Is 'good' better than 'excellent'? An experimental investigation on scalar implicatures and gradable adjectives
AbstractIn this study we look at the computation of scalar implicatures with adjectives and modals, and show that scalar inferences are not equally triggered by these scales. In Experiment 1, we test implicatures on three-place adjective scales such as <decent, good, excellent> and find that only adjectives at the low end of the scale generate implicatures, while those in the middle fail to do so. In Experiment 2 we test implicatures on the modal scale <possible, likely, certain>, and show that, contrary to what happens to adjectives, both modals at the low end and in the middle of the scale generate implicatures. We interpret these results as suggesting that adjective scales are qualitatively different from modal scales. What distinguishes them, in particular, is the nature of the extreme term on the scale. While extreme adjectives do not constitute a real scalar maximum and make use of different semantic representations from their non-extreme counterparts, extreme modals are real scalar maximums and are semantically homogenous with respect to the other terms on the scale. We conclude by providing two alternative explanations of how the properties of extreme adjectives might inhibit the calculation of the inferences.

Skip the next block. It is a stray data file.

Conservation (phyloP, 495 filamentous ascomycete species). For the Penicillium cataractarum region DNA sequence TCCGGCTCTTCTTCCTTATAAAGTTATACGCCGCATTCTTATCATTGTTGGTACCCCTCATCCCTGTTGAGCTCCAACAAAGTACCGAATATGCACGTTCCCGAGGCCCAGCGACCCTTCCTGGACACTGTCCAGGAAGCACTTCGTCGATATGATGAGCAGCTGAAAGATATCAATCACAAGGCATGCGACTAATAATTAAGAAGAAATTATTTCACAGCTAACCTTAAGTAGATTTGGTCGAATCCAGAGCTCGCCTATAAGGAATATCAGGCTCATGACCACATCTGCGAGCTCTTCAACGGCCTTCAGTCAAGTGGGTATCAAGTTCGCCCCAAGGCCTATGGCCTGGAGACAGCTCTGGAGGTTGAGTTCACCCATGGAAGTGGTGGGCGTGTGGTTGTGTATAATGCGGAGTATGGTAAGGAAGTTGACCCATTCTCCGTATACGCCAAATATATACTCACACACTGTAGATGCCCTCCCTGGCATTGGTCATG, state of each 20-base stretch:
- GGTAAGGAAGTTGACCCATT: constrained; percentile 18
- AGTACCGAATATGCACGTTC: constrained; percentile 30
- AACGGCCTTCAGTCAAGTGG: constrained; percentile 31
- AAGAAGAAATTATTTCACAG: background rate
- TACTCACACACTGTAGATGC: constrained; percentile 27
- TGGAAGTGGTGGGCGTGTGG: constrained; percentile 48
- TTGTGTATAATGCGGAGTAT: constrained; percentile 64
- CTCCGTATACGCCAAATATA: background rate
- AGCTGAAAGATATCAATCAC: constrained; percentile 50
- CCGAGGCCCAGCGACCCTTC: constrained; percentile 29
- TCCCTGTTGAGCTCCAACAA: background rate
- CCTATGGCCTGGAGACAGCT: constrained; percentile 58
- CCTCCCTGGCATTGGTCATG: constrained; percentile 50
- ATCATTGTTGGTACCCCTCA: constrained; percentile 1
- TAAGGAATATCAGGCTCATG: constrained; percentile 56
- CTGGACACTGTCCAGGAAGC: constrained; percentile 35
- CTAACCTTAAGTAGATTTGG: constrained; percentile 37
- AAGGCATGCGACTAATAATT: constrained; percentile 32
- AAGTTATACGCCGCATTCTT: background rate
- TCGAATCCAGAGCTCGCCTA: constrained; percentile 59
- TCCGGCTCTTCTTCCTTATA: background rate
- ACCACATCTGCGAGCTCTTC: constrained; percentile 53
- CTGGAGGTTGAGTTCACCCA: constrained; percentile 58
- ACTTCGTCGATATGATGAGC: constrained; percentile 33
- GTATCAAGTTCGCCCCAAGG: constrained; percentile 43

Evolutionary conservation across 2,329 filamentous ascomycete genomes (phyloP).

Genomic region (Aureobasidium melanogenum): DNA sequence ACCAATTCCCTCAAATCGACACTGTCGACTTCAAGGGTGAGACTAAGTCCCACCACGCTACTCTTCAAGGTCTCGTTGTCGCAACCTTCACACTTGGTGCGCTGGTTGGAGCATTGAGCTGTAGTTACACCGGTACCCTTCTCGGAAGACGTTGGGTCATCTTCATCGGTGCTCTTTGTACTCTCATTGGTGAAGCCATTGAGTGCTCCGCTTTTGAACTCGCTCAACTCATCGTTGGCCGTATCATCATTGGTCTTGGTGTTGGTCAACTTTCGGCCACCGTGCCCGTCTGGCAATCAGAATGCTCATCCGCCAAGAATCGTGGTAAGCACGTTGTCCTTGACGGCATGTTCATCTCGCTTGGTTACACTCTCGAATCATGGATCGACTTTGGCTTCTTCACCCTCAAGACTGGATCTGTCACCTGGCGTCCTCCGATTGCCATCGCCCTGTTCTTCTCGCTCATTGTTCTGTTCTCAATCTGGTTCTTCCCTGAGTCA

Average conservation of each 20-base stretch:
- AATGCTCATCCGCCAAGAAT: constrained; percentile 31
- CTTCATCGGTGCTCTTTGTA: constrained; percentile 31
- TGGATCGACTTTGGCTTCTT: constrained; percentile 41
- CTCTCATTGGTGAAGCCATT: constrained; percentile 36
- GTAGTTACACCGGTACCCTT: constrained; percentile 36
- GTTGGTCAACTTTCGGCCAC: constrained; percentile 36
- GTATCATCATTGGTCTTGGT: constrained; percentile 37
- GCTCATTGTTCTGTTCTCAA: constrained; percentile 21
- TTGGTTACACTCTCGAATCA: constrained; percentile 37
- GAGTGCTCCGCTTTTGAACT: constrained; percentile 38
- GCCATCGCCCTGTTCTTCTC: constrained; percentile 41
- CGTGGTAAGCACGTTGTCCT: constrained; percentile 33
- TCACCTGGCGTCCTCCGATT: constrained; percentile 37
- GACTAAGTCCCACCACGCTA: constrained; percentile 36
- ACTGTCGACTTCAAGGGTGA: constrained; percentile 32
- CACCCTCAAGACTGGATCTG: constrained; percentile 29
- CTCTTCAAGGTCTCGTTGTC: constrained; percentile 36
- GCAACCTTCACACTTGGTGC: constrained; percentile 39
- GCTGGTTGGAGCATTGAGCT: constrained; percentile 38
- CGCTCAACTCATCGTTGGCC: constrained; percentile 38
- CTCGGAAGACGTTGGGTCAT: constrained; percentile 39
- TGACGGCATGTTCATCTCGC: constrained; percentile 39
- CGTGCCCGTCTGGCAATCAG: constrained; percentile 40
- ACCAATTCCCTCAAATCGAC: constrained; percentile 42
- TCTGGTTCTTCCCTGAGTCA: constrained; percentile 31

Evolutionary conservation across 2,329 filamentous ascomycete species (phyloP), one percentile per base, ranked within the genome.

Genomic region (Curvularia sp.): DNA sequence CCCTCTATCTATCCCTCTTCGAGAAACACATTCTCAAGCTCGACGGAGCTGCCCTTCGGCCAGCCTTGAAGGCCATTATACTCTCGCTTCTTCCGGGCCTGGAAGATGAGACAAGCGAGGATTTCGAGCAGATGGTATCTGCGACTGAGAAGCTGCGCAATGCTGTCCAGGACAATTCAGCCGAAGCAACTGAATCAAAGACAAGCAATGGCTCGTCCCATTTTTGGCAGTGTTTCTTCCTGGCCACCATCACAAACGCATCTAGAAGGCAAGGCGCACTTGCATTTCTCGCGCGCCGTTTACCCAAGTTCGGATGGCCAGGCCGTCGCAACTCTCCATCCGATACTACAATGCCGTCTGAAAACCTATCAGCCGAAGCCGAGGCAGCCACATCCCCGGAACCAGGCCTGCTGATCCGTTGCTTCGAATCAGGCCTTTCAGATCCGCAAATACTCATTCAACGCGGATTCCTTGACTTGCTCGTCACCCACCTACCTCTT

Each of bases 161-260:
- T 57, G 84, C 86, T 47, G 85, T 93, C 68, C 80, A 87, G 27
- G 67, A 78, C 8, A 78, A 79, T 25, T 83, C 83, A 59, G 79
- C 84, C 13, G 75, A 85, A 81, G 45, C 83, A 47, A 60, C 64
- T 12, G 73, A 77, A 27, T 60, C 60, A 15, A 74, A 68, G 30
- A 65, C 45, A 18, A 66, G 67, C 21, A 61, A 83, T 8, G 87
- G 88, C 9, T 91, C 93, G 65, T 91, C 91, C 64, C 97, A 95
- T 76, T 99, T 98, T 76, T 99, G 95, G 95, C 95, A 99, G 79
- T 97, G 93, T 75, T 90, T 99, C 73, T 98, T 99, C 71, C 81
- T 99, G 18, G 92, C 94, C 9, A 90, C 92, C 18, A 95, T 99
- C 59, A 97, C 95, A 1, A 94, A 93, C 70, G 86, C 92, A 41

How to Cite
Beltrama, A., & Xiang, M. (1). Is ’good’ better than ’excellent’? An experimental investigation on scalar implicatures and gradable adjectives. Proceedings of Sinn Und Bedeutung, 17, 81-98. Retrieved from https://ojs.ub.uni-konstanz.de/sub/index.php/sub/article/view/333
Copyright (c) 2019 Andrea Beltrama, Ming Xiang
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